- The Washington Times - Wednesday, November 19, 2014

Border security needs to be the initial step in immigration reforms, Senate Republicans said Wednesday as they weigh options to thwart President Obama’s plans for executive action on deportation without risking a government shutdown.

“We have to do that first, then we’ll have the public support to take further measures,” Sen. Ron Johnson, Wisconsin Republican, told C-SPAN’s Washington Journal.

The senator insisted that no one is threatening to use the budget process to shut down the government to protest Mr. Obama’s plans for temporary amnesty for some illegal immigrants, knowing that a shutdown in fall 2013 reflected poorly on the party.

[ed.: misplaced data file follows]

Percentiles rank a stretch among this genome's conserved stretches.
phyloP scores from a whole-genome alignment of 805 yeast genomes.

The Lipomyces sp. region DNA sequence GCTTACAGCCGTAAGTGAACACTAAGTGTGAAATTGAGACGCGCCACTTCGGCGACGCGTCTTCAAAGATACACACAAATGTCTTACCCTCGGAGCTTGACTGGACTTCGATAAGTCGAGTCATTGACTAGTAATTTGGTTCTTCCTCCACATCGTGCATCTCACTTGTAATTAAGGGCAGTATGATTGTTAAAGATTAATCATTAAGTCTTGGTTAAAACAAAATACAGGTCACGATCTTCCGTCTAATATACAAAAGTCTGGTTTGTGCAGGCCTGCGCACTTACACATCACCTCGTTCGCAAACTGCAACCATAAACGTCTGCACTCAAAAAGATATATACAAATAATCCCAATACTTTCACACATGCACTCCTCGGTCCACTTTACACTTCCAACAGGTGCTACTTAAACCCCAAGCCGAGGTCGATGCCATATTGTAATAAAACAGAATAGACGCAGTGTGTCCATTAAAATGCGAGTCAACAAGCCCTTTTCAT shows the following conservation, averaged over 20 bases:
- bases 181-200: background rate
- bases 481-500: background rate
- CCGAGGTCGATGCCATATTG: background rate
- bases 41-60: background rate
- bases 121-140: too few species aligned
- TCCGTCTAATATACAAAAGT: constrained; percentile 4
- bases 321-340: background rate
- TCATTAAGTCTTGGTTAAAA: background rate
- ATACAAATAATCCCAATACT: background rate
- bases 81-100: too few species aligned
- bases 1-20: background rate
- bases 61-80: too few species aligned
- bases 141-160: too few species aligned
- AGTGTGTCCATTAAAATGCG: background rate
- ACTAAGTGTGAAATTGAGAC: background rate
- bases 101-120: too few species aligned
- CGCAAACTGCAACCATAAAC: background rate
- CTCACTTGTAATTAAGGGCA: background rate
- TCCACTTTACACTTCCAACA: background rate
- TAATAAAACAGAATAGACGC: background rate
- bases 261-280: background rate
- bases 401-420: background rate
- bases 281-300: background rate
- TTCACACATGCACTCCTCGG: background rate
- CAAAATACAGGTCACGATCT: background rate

Instead, Mr. Johnson said they can eliminate funds for Mr. Obama’s anti-deportation plans.

“We can very narrowly focus a defund effort on just those specific efforts,” he said.

Mr. Obama has threatened to act on his own because he feels House Republicans have had enough time to act on a comprehensive Senate bill forged by members of both parties.

Sen. Rob Portman, Ohio Republican, said the problem with the Senate bill is that it did not go far enough in enforcing immigration laws, even though some argue the bill could have passed in the House if Speaker John A. Boehner really wanted it to.

Mr. Portman said he was not sure whether it would pass in the new House, a nod to Republicans’ augmented majority in the House come January.

“It probably would in the old House,” he told MSNBC’s “Morning Joe.”


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